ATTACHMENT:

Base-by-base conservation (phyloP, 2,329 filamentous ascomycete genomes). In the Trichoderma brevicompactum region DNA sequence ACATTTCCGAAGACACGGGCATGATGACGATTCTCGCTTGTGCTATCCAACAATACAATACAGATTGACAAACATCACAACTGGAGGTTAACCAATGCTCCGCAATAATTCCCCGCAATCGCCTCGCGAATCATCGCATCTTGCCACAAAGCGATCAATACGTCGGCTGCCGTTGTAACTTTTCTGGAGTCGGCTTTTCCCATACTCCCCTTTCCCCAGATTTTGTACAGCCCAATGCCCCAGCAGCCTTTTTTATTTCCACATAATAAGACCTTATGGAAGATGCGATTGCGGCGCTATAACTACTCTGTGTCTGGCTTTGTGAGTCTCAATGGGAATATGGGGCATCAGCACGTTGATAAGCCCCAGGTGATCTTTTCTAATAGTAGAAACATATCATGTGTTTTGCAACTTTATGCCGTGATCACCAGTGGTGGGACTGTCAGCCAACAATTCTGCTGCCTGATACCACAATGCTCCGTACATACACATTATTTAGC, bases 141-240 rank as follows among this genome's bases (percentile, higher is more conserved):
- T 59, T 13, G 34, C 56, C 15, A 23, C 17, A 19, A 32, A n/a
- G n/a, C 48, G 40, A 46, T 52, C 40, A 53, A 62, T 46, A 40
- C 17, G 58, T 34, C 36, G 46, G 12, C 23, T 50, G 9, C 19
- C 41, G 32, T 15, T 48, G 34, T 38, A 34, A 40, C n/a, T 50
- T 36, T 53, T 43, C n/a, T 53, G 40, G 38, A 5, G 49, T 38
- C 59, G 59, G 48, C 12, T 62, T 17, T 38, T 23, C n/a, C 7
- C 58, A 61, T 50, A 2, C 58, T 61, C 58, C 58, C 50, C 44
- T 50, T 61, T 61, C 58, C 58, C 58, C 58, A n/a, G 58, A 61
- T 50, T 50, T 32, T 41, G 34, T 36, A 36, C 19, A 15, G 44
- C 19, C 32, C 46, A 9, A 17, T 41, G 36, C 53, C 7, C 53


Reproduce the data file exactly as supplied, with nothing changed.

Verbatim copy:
Base-by-base conservation (phyloP, 2,329 filamentous ascomycete genomes). In the Trichoderma brevicompactum region DNA sequence ACATTTCCGAAGACACGGGCATGATGACGATTCTCGCTTGTGCTATCCAACAATACAATACAGATTGACAAACATCACAACTGGAGGTTAACCAATGCTCCGCAATAATTCCCCGCAATCGCCTCGCGAATCATCGCATCTTGCCACAAAGCGATCAATACGTCGGCTGCCGTTGTAACTTTTCTGGAGTCGGCTTTTCCCATACTCCCCTTTCCCCAGATTTTGTACAGCCCAATGCCCCAGCAGCCTTTTTTATTTCCACATAATAAGACCTTATGGAAGATGCGATTGCGGCGCTATAACTACTCTGTGTCTGGCTTTGTGAGTCTCAATGGGAATATGGGGCATCAGCACGTTGATAAGCCCCAGGTGATCTTTTCTAATAGTAGAAACATATCATGTGTTTTGCAACTTTATGCCGTGATCACCAGTGGTGGGACTGTCAGCCAACAATTCTGCTGCCTGATACCACAATGCTCCGTACATACACATTATTTAGC, bases 141-240 rank as follows among this genome's bases (percentile, higher is more conserved):
- T 59, T 13, G 34, C 56, C 15, A 23, C 17, A 19, A 32, A n/a
- G n/a, C 48, G 40, A 46, T 52, C 40, A 53, A 62, T 46, A 40
- C 17, G 58, T 34, C 36, G 46, G 12, C 23, T 50, G 9, C 19
- C 41, G 32, T 15, T 48, G 34, T 38, A 34, A 40, C n/a, T 50
- T 36, T 53, T 43, C n/a, T 53, G 40, G 38, A 5, G 49, T 38
- C 59, G 59, G 48, C 12, T 62, T 17, T 38, T 23, C n/a, C 7
- C 58, A 61, T 50, A 2, C 58, T 61, C 58, C 58, C 50, C 44
- T 50, T 61, T 61, C 58, C 58, C 58, C 58, A n/a, G 58, A 61
- T 50, T 50, T 32, T 41, G 34, T 36, A 36, C 19, A 15, G 44
- C 19, C 32, C 46, A 9, A 17, T 41, G 36, C 53, C 7, C 53